Fish Need Water

“As long as you could hold your breath underwater after running a marathon” is a saying that comes along often on the topic of holding fish out of the water.  It is truly amazing the amount of anglers that participate in this incredible sport all across the world, it is also amazing the amount of anglers that seem to disregard any sort of concern for the fish’s well being once they have it in the net.  I have seen my fair share of poor handling practices, wild steelhead drug into 3 inches of water and 10 pound rainbows brought into the boat for 15 seconds while the angler unhooks it and takes an excessive amount of photos.  I’ve even seen folks go as far as willingly keeping fish in a catch & release lake only to have their truck, trailer, boat and gear seized by a conservation officer.  It’s no secret that keeping the fish in the water for photos is becoming a very positive trend, and it couldn’t be coming around at a better time.  Days of the “grip and grin” with the fish high and dry out of the water are becoming a thing of the past.  The most important part of fly fishing is that we do our part to give a fish the best chance of surviving, unless it is being retained.  Here’s a list of tips for handling the safest way possible:

  • No Gloves, Ever – Wearing gloves while handling fish is an absolute no.  I don’t care if it’s -14 in December and you’ve been on the river all day, if you’re warm enough to be out fishing then it’s warm enough to take your gloves off to handle a fish.  Fish have a naturally occurring slime that protects them from disease and infection, gloves wipe that all away when they come in contact with the fish.  Take the extra 5 seconds to take your gloves off and put them in a pocket of some sort, they will be dry and warm by the time you’re done releasing your fish.

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  • Underwater Shots – The best investment I ever made was buying a GoPro and mounting it on my net.  I don’t need to have anyone there taking the picture and the fish doesn’t leave the water.  Just set it on video mode when releasing a fish, then sort through and pull a still image that you want off of your laptop or phone.

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  • Not All Nets Are Equal – Using a net is good, but only if the net you are using is fitting for catch and release.  The stiff nylon twine and aluminum handle nets are detrimental to fish, often catching gill plates and knocking off protective slime.  If you are going to invest in one thing for your boat, invest in a good net that is suited to catch and release.  Make sure it floats so you can use both hands when releasing a fish, and even better make sure it has “catch and release” mesh or a silicone basket.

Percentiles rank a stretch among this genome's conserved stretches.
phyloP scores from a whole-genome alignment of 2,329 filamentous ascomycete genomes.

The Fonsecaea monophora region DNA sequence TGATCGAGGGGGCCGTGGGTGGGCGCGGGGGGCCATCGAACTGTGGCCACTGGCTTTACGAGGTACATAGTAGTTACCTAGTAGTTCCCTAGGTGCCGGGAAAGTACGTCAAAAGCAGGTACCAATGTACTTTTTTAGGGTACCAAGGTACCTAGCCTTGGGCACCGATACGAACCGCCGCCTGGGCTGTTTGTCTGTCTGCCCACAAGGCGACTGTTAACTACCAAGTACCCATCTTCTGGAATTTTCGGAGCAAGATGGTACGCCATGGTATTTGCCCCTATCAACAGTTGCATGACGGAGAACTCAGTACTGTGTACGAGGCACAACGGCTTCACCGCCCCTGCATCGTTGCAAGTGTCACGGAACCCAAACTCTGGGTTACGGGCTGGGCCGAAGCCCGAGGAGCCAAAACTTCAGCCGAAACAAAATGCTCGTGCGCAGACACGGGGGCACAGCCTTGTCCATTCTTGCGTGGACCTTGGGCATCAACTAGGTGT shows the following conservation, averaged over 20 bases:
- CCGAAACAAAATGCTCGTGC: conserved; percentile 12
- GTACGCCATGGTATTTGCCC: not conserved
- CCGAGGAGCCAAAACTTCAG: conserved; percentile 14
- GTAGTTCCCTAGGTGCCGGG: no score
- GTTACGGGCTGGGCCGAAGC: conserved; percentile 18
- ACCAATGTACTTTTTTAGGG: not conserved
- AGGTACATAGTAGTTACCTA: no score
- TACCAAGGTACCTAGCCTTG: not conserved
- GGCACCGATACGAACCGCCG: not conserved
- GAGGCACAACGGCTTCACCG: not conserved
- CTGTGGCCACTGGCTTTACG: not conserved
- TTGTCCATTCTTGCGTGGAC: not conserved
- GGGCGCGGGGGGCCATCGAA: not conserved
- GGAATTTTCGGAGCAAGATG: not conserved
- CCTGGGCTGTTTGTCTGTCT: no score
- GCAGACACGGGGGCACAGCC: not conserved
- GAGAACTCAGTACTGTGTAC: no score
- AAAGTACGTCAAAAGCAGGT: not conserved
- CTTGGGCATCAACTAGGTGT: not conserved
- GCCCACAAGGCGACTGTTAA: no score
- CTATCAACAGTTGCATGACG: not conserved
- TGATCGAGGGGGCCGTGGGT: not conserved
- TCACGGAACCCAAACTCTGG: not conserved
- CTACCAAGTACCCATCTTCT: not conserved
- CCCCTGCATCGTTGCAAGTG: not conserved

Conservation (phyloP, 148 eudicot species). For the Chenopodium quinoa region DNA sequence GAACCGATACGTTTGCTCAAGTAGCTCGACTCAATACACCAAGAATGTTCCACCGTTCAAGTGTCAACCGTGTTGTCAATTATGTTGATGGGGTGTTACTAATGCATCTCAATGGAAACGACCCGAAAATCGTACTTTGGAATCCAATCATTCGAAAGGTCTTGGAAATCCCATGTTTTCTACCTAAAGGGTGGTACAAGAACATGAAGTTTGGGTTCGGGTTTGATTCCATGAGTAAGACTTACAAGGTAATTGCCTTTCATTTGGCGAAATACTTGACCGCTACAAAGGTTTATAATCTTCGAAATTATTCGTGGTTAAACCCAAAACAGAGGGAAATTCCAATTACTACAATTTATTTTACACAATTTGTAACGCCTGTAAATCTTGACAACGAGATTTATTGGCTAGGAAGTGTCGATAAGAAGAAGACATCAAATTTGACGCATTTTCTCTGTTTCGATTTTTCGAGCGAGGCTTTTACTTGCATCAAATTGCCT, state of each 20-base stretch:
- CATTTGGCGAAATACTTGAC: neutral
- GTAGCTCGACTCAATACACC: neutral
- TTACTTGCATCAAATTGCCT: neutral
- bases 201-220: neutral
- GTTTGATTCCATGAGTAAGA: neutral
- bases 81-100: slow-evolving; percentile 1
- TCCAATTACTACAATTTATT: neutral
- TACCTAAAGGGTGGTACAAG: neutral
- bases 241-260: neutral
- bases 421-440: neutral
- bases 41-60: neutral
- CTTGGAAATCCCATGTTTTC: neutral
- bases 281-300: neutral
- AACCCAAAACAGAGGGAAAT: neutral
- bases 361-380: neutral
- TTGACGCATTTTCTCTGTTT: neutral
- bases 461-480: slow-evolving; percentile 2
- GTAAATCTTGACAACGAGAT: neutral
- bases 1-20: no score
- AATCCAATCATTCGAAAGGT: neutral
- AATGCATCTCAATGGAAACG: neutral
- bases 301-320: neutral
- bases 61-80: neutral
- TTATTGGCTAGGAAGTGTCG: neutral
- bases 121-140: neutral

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  • Hands Away from Vitals – Cradling a fish properly is crucial.  So many photos of fingers squeezing the life out of the area just in front of the fish’s pectoral fins.  Here lies it’s vitals which need to be paid close attention to when handling.  Always gently cradle the fish behind its pectoral fin, never ever squeeze for any reason.

Anatomical drawing of trout

Hero Shots – It’s not that taking a photo of a nice fish is a bad thing in any way, it’s the act of compromising the fish’s well being for likes on social media.  Holding a fish and looking at a camera does not have to involve removing it from the water for ten seconds.  There are plenty of ways to take photos of fish submerged or with their gill plate’s touching the water, even if there is nobody around to take a photo but yourself.

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This isn’t meant to come of as preaching, it is meant to come of as informative as to just how fragile they are.  Even practicing perfect catch and release tactics does not guarantee that every fish will live, lactic acid buildup and shock can inhibit the fish from making a full recovery.  A small percentage of fish do not live through being caught and released (especially if they getting caught often), but we should do everything we can to maximize their chances at survival.  Thank you for reading and as always if you have any questions or comments feel free to drop me an email.  Until next time, happy fishing!

 

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